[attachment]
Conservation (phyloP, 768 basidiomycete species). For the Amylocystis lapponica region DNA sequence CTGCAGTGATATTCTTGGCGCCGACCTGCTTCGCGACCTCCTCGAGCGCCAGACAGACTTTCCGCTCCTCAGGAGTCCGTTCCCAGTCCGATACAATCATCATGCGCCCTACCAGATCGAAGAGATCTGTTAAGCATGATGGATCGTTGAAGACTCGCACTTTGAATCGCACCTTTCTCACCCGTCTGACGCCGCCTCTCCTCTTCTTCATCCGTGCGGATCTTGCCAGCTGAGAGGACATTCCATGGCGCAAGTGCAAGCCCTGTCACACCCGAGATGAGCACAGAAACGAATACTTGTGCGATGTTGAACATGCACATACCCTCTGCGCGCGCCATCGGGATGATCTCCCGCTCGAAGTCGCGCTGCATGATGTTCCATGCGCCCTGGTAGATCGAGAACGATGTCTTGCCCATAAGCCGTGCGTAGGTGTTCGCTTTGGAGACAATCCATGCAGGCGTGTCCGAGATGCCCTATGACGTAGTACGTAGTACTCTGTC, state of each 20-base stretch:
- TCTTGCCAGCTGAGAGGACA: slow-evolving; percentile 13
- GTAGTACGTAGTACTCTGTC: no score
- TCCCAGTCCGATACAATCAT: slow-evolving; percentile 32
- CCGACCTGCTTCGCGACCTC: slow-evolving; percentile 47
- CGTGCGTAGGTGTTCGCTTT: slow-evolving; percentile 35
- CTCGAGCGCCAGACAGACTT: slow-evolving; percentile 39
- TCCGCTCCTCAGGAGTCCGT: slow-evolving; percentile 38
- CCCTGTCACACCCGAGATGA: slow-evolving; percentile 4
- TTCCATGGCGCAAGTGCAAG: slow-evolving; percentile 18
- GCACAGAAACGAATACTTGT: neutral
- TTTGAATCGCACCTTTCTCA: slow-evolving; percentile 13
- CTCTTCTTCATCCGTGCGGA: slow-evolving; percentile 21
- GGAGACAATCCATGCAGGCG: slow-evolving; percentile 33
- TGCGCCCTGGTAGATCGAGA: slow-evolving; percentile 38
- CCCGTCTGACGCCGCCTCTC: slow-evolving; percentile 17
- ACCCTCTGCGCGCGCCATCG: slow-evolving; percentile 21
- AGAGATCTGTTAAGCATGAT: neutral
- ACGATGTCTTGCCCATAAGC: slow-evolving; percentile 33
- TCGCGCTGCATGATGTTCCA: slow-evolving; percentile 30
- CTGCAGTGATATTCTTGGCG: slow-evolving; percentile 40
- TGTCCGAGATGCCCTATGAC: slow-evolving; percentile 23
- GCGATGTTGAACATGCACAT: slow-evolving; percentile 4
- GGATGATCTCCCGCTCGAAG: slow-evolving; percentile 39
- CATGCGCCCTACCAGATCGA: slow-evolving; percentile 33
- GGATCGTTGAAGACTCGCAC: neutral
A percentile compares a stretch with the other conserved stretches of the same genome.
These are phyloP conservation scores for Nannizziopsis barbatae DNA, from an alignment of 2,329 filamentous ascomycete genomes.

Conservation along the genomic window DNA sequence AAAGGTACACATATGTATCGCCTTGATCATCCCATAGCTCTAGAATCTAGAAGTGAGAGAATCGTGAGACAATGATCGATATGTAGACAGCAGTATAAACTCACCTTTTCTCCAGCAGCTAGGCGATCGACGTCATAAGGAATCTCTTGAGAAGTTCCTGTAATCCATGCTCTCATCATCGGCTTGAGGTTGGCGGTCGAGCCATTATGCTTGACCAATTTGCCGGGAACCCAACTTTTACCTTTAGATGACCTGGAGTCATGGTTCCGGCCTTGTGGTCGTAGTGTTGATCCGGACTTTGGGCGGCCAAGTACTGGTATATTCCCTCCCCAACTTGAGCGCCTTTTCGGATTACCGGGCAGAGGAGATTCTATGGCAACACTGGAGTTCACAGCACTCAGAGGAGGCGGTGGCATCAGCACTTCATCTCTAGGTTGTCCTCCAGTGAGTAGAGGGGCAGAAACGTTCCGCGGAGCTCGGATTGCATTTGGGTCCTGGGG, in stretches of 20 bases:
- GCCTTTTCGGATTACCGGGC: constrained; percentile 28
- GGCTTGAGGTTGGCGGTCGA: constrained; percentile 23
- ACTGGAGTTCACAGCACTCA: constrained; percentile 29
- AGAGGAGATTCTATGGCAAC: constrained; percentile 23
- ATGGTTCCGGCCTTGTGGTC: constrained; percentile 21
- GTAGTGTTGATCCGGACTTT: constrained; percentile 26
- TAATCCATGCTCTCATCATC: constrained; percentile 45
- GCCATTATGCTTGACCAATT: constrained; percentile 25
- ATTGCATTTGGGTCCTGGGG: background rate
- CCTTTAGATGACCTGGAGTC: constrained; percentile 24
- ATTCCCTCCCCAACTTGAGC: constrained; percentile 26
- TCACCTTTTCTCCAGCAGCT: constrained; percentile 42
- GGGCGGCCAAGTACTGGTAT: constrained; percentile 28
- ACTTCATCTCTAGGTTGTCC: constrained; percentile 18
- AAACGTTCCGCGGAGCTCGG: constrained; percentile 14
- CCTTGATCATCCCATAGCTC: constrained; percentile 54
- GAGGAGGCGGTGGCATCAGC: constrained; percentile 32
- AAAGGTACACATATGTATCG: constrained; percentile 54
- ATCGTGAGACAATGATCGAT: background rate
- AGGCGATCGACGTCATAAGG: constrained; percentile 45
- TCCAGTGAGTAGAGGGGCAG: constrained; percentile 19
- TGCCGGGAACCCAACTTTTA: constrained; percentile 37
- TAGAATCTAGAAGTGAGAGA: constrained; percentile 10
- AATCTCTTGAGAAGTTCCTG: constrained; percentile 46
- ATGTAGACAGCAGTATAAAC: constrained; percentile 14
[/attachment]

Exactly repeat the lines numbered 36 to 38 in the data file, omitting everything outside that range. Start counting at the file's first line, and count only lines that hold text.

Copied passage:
- TAATCCATGCTCTCATCATC: constrained; percentile 45
- GCCATTATGCTTGACCAATT: constrained; percentile 25
- ATTGCATTTGGGTCCTGGGG: background rate